She said shes willing to tell authorities which stores shethinks are engaging in raud but she isnt sure whom toalert.

    Who can I go to? Paek said. Who can I report this

    to?In act, the USDA has a hotline 1-800-424-9121

    and a new website or the public to report alleged

    But even when raud is reported to the USDA, theagency doesnt necessarily take action to ensure the raud-sters dont strike again.

    More than 600 wholesalers and retailers were convictedo Food and Nutrition Service violations rom scal years2004 to 2007, according to the Inspector Generalss audit.As o the reports publication in 2010, none o those oend-ers had been placed on a government-wide blacklist, the au-dit ound.

    In general, we ound that USDA agencies did not usesuspension and debarment to protect other USDA and Fed-eral agencies, reads the audit. Tey cited as reasons ortheir inaction their limited resources and interest only in

    their assigned programs.

    Photo courtesy National Archives and Records Administration.

    A shopper uses ood stamps at a Giant grocery store in March 1970.

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    Te head o the ederal ood stamp program on Turs-day orceully deended his agencys record o weeding out and keeping out store owners busted or engaging inraud.

    At a U.S. House Committee on Oversight and Gov-ernment Reorm hearing, Kevin Concannon, undersecre-

    tary o the U.S. Department o Agricultures Food and Nu-trition Service, listed his agencys eorts at reducing oodstamp raud, while also noting the long-term decline in theraud rate since the 1990s rom 4 cents on the dollar to1 cent.

    Te hearing, called by House oversight panel Chair-man Darrell Issa, R-Cali., came in response to a ScrippsHoward News Service investigation into ood stamp raud.

    Last month, Scripps newspaper and V-station report-ers ound evidence in dozens o cases across the countrythat, even when store owners are caught swapping ood

    stamps or cash or liquor and are permanently disqualied,they have been able to sidestep punishment and quietly re-enter the program, ocially known as the SupplementalNutrition Assistance Program (SNAP).

    At the hearing, Issa described what Scripps uncoveredas a scandal, and said that stores caught engaging in raudmust actually be punished permanent needs to meanpermanent.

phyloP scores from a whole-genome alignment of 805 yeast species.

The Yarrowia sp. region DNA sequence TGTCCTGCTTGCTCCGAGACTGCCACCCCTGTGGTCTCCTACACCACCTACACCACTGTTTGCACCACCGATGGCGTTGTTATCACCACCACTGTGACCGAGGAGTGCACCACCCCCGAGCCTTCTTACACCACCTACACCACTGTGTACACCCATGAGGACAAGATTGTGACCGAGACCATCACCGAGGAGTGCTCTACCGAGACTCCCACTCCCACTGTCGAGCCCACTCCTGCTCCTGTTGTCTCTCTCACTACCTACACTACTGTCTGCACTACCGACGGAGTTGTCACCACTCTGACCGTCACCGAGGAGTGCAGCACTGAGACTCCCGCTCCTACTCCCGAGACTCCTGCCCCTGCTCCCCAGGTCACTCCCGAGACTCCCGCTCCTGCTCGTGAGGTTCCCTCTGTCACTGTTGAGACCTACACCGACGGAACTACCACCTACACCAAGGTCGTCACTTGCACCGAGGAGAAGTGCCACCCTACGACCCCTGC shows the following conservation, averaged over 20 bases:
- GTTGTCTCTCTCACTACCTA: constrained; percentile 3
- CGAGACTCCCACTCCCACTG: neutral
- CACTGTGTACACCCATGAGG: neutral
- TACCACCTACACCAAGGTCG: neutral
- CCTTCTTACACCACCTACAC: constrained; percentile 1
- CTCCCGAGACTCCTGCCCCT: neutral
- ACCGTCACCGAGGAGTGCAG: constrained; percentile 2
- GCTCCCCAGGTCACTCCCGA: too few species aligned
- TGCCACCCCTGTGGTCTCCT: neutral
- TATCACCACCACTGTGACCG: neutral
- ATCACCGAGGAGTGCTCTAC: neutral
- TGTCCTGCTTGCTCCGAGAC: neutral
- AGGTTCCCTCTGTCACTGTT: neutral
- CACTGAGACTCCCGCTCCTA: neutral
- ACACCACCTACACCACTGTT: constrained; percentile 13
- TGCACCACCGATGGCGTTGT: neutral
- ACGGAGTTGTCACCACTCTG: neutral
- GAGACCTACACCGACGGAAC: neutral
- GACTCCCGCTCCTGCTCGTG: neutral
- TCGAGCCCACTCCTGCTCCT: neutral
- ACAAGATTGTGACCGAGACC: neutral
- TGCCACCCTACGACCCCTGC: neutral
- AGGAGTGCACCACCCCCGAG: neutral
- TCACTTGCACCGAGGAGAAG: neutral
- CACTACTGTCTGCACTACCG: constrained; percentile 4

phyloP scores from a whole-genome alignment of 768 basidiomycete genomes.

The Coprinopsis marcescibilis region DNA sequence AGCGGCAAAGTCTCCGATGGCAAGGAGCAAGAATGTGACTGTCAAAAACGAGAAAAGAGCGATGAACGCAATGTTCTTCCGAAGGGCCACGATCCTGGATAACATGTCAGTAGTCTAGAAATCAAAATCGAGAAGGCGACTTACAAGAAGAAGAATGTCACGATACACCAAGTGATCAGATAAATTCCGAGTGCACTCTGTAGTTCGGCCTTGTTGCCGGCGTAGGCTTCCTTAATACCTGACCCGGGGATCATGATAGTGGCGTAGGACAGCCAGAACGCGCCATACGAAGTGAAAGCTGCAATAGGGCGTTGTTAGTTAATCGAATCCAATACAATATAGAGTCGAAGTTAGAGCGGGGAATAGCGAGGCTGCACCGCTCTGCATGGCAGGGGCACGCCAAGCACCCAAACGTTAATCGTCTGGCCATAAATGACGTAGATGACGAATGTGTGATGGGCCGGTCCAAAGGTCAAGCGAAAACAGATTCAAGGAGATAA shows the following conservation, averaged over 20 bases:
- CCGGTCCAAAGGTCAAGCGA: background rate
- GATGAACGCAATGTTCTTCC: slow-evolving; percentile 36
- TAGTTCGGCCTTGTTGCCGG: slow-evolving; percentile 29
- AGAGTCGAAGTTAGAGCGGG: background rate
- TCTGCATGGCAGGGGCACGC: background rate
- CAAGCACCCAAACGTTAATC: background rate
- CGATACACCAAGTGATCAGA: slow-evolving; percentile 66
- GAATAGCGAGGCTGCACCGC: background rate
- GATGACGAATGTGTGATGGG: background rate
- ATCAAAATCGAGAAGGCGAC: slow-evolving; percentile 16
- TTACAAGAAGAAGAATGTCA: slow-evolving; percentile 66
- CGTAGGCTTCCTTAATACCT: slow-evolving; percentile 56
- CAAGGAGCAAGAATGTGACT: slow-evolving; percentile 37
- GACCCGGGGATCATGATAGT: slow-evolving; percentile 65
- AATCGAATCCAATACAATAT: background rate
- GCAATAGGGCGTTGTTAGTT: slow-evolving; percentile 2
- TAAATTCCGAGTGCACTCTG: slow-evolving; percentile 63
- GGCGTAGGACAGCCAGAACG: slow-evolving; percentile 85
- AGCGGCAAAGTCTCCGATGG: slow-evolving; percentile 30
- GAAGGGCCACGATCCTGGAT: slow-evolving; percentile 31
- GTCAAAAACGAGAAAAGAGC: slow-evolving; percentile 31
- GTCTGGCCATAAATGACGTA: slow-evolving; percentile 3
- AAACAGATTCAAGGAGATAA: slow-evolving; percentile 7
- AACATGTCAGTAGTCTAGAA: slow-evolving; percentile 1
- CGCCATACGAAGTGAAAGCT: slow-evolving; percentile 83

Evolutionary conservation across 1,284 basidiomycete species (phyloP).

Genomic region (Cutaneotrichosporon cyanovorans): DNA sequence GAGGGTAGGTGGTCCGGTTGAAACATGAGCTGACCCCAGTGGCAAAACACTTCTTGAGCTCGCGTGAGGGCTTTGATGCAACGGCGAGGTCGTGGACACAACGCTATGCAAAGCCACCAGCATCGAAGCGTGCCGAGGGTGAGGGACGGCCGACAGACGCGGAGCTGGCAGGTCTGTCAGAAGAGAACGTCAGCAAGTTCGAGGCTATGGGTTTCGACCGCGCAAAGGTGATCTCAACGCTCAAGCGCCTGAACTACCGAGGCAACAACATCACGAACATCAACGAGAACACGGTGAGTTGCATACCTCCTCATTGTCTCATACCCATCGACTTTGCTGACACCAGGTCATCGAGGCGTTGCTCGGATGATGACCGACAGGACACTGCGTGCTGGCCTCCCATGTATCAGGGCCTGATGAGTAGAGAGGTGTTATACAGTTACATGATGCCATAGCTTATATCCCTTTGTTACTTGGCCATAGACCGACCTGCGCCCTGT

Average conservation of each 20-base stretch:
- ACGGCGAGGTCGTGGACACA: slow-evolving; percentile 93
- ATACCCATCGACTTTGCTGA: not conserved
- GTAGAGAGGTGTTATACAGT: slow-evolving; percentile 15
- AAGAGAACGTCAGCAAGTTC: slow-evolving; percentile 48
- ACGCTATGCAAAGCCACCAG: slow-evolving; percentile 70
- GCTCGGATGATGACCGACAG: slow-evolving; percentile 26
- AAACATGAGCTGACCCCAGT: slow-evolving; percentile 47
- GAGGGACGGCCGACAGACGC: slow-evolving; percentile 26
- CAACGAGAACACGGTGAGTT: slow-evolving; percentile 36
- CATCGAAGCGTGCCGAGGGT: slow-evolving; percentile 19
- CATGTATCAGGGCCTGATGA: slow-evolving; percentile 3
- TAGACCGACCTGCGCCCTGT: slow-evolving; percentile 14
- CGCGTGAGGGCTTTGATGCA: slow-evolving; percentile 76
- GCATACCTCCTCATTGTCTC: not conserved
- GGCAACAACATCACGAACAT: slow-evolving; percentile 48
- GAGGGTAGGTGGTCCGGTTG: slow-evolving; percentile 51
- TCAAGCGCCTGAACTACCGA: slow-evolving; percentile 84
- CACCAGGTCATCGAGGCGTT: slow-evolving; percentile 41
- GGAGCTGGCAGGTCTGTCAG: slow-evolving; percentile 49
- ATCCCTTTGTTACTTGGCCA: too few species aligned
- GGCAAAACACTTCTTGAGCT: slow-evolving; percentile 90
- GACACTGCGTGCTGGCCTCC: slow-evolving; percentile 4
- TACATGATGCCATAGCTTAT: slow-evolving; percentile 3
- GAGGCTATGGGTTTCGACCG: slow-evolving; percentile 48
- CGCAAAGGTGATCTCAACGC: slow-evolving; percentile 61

Describing Scripps as a citizen watchdog and its re-porters as whistleblowers, Issa also said the USDAs teamo 100 raud investigators should be using Scripps methodsto recalibrate their eorts.

    One o those 100 (investigators) assigned to do whatwhistleblowers have done or us, in act, could have prevent

    ed many o these stores rom being back in business, Issasaid. Its that simple.

    Concannon told lawmakers that Scripps investigationhas already resulted in the discipline or investigation o theowners o eight stores that accept ood stamps.

    He said authorities are criminally investigating onestore owner identied by Scripps, and, at ve additional lo-cations, merchants are being charged with alsiying recordsor have already been booted rom the ood stamp programor that crime. A seventh has been charged with trackingand the USDA has pulled another owners ood stamp ac-

    creditation or inactivity.Despite these results and even though the USDA

    has never sought a correction or clarication rom Scripps Concannon attempted to discredit the investigation bysaying it had some critical deciencies. He said that themajority o store owners Scripps brought to the USDAs at-tention did not turn out to show wrongdoing.

    In act, Scripps reporters around the nation checked


    Scripps Howard News Service

    March 8, 2012

    Food stamps chiedeends program in ace

    o charges o scandal

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    samples o the dozens o cases it ound with USDA ocials,who acknowledged problems with some, but not all, o thestore owners.

    Moreover, Scripps used state and local records to red-ag additional cases not identied to the USDA. And,despite his criticism o the reporting, Concannon said hisagency has now adopted Scripps method o digging out theraud.

    Some Democrats at the hearing echoed Concannonspoint, while also charging that Republicans true interest isin cutting ood stamp benets.